7. Sherwani SI, Khan HA, Ekhzaimy A, Masood A, Sakharkar MK. Significance of HbA1c Test in Diagnosis and Prognosis of Diabetic Patients. Biomarker Insights 2016; 11(). https://www.ncbi.nlm.nih.gov/pmc/articles/PMC4933534/ (accessed 1 November 2022).
  8. Lab Tests Online.  https://labtestsonline.org.uk/tests/fructosamine (accessed 1 November 2022).
  9. Manzella d. What Is a Fructosamine Blood Test for Diabetes? https://www.verywellhealth.com/fructosamine-test-1087743 (accessed 1 November 2022).
  10. National Institute of Diabetes and Digestive and Kidney Diseases. Insulin Resistance & Prediabetes. https://www.niddk.nih.gov/health-information/diabetes/overview/what-is-diabetes/prediabetes-insulin-resistance#insulin (accessed 3 November 2022).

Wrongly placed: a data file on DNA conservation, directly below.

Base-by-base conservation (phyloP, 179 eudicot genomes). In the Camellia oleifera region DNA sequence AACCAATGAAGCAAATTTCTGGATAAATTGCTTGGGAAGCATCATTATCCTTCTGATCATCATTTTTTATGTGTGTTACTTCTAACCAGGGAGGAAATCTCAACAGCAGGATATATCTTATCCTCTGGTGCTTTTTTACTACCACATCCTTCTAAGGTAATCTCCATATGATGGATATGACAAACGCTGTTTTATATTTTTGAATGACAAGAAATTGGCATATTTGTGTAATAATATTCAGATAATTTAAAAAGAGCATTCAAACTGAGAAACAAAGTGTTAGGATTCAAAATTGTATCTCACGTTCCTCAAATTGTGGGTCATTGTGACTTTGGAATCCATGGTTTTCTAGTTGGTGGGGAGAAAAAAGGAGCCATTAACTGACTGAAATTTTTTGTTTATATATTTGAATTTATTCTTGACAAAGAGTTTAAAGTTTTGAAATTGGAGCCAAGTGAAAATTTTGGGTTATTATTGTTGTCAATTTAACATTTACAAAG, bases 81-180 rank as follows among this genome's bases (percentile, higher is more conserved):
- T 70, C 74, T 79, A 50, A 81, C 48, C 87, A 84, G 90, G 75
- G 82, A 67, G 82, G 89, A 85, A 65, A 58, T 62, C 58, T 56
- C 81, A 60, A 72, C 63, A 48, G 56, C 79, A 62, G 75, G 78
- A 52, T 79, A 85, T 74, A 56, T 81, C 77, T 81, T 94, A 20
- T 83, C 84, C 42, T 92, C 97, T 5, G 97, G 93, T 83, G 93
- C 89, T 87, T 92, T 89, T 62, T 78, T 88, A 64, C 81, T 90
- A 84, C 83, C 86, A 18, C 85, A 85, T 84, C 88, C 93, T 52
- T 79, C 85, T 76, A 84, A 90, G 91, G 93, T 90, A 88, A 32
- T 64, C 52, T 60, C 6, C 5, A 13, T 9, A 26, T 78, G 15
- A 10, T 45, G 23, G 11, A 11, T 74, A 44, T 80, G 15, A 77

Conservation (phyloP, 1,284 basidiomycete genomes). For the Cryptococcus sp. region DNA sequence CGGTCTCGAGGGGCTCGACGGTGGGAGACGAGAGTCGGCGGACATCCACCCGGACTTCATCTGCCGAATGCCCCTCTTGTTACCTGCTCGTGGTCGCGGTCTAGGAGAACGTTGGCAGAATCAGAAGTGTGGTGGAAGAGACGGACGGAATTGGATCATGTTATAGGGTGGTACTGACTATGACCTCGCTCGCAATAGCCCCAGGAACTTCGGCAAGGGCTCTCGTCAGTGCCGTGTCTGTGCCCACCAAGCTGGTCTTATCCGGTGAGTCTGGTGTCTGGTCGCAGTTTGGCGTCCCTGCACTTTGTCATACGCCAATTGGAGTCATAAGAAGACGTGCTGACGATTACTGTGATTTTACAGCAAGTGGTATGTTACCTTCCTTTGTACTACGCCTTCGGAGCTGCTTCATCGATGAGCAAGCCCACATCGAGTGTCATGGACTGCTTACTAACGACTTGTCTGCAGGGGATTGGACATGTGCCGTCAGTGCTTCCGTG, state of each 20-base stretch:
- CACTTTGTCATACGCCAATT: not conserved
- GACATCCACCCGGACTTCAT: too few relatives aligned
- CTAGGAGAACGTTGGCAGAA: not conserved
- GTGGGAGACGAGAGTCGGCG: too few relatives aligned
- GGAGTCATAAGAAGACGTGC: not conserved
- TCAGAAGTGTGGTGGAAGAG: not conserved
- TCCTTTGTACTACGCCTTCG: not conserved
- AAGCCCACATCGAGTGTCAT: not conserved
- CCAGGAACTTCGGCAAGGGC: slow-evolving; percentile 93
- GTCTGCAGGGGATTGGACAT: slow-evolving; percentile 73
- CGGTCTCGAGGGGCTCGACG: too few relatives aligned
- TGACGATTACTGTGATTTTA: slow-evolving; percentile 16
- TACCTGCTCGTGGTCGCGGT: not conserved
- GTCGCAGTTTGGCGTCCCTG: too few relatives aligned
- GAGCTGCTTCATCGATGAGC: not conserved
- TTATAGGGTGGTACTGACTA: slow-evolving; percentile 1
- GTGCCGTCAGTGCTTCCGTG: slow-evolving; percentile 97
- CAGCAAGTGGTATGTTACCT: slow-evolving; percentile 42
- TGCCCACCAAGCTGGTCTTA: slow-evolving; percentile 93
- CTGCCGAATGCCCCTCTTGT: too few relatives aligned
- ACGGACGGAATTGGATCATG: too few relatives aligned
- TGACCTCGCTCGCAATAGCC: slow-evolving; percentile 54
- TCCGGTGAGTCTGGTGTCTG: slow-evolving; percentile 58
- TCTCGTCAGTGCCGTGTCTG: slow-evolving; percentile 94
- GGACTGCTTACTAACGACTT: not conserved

11. Leighton E, Sainsbury CAR, Jones GC. A Practical Review of C-Peptide Testing in Diabetes. Diabetes Therapy 2017; 8(3). https://www.ncbi.nlm.nih.gov/pmc/articles/PMC5446389/ (accessed 3 November 2022).
  12. Hecht M. Ketosis vs. Ketoacidosis: What You Should Know. https://www.healthline.com/health/ketosis-vs-ketoacidosis (accessed 1 November 2022).
  13. Martin L. Diabetes and metabolism: What to know. https://www.medicalnewstoday.com/articles/diabetes-and-metabolism (accessed 1 November 2022).
  14. Il’yasova D, Wang F, D’Agostino Jr RB, Hanley A, Wagenknecht LE. Prospective association between fasting NEFA and type 2 diabetes: impact of post-load glucose. Diabetologia 2010; 53(5). https://link.springer.com/content/pdf/10.1007/s00125-010-1657-4.pdf (accessed 1 November 2022).
  15. Noman RN, Gupta N, Varacallo M. Physiology, Albumin. Treasure Island (FL): StatPearls Publishing; 2022.
  16. Chang DC, Xu X, Ferrante Jr AW, Krakoff J. Reduced plasma albumin predicts type 2 diabetes and is associated with greater adipose tissue macrophage content and activation. Diabetology & Metabolic Syndrome 2019; 7(11:14). https://pubmed.ncbi.nlm.nih.gov/30774722/ (accessed 2 November 2022).